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                Cyber Intelligence as a Free Lunch: Let the Buyer Beware

                Without proper analysis and context, free threat intelligence could be costly for organizations.

                By: Barry Hensley

                The aphorism “knowledge is power” rings especially true in the cybersecurity field. Without context rich data and analysis (the combination of which we’ll call intelligence), security practitioners cannot effectively defend against both internal and external threats. Because of its commonly accepted value, routine cybersecurity intelligence sharing has long been an industry aspiration, and although some security providers are stepping forward to fill the gap with free data feeds, the question must be asked—is this “intelligence,” in itself, helpful?

                As well-intentioned as “free” threat intelligence may be, there is a wide variability in the quality of the data and analysis provided, but this variability is often opaque to defenders that are not focused on studying those areas of the threat landscape on a daily basis. Organizations can be faced with the challenge of acting on data that lacks proper analysis and curation, and if not fully vetted, may lead to poor conclusions based on faulty assumptions and waste resources on ineffectual outcomes. Not every security practitioner has time to follow a story to conclusion and then act; rather, they may be forced to act on initial reporting to protect their organization and inform management. Knowing when not to make a knee-jerk response can be as important as knowing when to act fast. Having a trusted intelligence partner to provide an alternative perspective or validate open source reporting can save time and resources.     

                There are notable instances where having only part of the story has led to bold proclamations about impending doom, only to be later revealed as misunderstandings or analysis failures. For example, when a security firm claimed to have evidence of watering hole and phishing attacks on a hedge fund in 2014, they later suggested the scenario was “illustrative only,” and claims of attack were misinterpreted. Similarly, in 2015, a security research firm noted a specific group of Russian threat actors were preparing for attacks on U.S. banks, a claim that was exposed by online researchers as a flawed conclusion. Placing trust in a single source without validating the information can lead organizations down the wrong path. Bottom line – producing accurate, timely intelligence is hard. Real threat insight comes from meticulous analysis of network and host data types, adversary tools, direct observation of intrusions and assessing adversary tactics to predict their actions, as well as attempting to understand the economic and geo-political perspective of the adversary.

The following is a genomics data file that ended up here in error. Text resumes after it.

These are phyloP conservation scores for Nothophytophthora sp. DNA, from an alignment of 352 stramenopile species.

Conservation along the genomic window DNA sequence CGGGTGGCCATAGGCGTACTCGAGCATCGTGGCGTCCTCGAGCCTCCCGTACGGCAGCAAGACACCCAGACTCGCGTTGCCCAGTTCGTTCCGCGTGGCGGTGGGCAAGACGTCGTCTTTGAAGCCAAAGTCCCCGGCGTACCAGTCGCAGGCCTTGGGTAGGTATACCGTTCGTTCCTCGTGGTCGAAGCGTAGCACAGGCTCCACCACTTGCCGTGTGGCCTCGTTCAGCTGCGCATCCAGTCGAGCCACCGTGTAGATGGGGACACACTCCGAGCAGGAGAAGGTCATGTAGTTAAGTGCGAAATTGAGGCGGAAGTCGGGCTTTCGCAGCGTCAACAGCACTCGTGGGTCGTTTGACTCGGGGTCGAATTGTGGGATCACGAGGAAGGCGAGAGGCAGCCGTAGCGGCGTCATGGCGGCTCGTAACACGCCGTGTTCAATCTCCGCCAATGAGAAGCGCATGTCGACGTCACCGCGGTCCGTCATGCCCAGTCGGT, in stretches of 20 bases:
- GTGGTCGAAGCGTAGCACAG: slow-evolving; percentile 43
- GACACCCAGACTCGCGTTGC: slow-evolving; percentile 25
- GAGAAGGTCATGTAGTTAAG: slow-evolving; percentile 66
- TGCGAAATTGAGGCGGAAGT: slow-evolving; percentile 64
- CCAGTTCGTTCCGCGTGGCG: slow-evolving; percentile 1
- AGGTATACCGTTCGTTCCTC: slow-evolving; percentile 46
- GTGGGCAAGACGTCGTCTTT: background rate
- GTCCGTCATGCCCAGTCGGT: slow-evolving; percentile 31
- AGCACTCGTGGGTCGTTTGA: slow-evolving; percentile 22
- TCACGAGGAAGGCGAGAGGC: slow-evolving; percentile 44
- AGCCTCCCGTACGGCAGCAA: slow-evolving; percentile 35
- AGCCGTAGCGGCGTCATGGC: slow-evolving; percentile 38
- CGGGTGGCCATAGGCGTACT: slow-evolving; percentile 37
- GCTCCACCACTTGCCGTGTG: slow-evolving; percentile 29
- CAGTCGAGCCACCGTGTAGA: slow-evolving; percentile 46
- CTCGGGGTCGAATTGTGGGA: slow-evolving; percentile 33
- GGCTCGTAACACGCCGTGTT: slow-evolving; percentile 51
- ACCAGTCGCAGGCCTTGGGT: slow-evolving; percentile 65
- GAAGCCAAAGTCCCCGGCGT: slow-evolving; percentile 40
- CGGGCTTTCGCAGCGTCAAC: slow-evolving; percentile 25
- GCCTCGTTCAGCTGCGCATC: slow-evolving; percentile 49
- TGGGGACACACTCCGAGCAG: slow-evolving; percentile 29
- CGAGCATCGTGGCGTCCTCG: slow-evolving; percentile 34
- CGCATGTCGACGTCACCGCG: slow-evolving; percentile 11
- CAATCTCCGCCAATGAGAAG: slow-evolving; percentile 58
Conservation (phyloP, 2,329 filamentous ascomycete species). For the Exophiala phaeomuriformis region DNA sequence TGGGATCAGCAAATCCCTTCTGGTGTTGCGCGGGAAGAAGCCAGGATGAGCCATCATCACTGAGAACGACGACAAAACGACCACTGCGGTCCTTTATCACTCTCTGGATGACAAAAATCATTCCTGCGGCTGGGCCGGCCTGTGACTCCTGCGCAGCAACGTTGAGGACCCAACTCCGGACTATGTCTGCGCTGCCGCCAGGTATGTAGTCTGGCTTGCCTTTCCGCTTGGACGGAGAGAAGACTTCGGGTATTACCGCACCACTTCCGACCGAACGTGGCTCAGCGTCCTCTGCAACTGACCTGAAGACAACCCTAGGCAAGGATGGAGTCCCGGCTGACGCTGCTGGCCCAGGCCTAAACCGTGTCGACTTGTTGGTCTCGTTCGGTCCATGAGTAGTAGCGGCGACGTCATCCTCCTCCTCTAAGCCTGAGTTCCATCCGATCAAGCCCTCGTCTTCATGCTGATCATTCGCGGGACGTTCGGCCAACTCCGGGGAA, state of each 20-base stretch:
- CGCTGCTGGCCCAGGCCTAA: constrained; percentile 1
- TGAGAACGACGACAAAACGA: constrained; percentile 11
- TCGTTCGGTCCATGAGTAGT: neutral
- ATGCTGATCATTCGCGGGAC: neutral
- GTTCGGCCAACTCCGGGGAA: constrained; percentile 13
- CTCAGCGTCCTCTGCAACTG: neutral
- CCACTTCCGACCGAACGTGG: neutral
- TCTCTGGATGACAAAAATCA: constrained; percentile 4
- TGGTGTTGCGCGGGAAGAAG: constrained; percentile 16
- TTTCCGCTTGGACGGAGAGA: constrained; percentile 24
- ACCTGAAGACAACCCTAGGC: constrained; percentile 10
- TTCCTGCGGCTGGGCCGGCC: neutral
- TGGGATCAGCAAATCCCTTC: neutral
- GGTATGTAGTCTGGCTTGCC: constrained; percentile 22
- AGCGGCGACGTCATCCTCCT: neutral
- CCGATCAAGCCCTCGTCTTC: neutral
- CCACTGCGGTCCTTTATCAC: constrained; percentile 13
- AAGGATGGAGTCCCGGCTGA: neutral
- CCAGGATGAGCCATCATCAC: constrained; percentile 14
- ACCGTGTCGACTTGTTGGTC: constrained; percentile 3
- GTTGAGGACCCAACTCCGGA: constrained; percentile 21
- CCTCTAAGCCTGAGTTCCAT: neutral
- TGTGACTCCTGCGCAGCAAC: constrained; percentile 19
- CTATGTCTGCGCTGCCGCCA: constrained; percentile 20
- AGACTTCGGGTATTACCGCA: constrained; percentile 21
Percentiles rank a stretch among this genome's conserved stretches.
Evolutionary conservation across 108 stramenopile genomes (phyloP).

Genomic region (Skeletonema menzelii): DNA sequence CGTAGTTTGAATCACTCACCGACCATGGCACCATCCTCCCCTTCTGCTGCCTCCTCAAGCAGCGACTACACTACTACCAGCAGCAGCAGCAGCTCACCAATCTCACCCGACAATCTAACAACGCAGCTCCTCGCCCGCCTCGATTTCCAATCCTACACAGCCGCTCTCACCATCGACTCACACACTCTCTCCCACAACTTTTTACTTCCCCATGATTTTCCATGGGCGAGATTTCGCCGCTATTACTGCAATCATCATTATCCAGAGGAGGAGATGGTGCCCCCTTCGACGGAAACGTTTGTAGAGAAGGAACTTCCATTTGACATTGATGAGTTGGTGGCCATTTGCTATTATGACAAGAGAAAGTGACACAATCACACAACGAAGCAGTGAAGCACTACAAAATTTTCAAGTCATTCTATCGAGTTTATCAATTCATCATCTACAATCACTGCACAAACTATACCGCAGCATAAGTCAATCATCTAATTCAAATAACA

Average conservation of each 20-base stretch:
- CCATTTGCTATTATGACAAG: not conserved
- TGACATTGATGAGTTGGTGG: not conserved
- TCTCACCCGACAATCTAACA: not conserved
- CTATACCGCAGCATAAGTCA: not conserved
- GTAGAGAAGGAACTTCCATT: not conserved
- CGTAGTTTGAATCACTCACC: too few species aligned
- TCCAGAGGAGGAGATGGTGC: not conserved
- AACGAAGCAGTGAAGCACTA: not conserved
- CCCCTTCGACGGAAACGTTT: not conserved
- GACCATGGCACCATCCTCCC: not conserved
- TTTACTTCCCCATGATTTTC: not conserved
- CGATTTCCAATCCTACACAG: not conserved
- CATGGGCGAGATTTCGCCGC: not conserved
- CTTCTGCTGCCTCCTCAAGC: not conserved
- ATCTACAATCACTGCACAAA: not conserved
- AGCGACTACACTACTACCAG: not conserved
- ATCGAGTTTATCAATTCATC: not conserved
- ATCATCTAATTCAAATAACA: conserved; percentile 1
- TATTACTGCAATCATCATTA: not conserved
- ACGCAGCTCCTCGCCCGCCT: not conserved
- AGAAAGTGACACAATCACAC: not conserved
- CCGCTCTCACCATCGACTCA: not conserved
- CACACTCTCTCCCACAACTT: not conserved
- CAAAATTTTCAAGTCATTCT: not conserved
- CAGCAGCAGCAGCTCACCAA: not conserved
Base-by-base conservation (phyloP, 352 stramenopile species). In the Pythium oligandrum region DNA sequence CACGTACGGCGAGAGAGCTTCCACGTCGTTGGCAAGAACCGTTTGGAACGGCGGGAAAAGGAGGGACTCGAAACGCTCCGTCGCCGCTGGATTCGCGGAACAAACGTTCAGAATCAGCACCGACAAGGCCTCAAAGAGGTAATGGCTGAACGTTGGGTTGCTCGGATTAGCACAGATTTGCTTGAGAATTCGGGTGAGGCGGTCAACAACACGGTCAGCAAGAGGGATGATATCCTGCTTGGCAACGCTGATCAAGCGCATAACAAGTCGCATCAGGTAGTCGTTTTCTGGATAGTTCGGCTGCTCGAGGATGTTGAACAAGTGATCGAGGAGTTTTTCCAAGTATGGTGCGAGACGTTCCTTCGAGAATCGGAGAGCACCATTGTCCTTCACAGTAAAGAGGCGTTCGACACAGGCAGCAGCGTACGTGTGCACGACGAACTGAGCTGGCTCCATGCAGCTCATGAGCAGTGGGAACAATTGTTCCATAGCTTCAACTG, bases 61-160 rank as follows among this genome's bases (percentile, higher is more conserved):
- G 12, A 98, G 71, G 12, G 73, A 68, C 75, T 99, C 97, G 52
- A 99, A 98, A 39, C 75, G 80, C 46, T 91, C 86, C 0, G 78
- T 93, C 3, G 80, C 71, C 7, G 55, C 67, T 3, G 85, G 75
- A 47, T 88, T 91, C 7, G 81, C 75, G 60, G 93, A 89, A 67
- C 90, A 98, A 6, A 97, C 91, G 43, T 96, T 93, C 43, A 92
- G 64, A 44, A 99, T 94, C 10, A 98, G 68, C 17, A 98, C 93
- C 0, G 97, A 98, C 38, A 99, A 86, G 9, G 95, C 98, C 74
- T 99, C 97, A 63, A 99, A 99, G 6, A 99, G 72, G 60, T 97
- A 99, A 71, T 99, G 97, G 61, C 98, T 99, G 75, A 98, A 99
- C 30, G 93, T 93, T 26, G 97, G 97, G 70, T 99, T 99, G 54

Good threat intelligence is more than just producing a hash/IP address/domain. The right data combined with expert analysis provides predictive information about the adversary, such as how they will gain access, pivot within the compromised network and exfiltrate data. Traditional corporate controls don’t arm defenders with the appropriate tools to apply richer forms of threat intelligence and collect the telemetry that expands their visibility across the enterprise. For us, enhanced end-point visibility (e.g. Red Cloak) are especially helpful not only for capturing detailed indicators of compromise at scale but applying corresponding intelligence derived countermeasures that benefit multiple clients.    

                At the end of the day, there is no substitute for intelligence that has been produced by trusted and experienced analysts, assessed for its true impact and applied with urgency and context. Developing this capability in-house represents part of the hidden-cost associated with “free” threat intelligence feeds. Increasingly organizations want and need this capability but should embark on this path with their eyes open. There is a lot to be gained from open source intelligence analysis, including free threat intelligence feeds, but the cost to extract that value is not insignificant and relies on gaining an understanding of what the data represents, how it is collected, when it was collected and perhaps crucially, what is missing. Cyber threat intelligence is an area where quality trumps quantity, but this can be at odds with industry expectations where “more” and “faster” have been the hallmarks of progress. The challenge ultimately lies in creating more signal and less noise as we arm the defenders with actionable data.

                Of course, it goes without saying that even the best threat intelligence and tools will never overcome poor security hygiene. Security practitioners should never forget that failing to implement the ongoing basics of cybersecurity (patching, permissions, passwords, logging, email and web filtering) broaden the attack surface and open the environment for compromise. Once an organization exceeds that baseline level of maturity, it can begin to leverage threat intelligence to tackle the more persistent or sophisticated cyber threats, detecting earlier and preventing faster.

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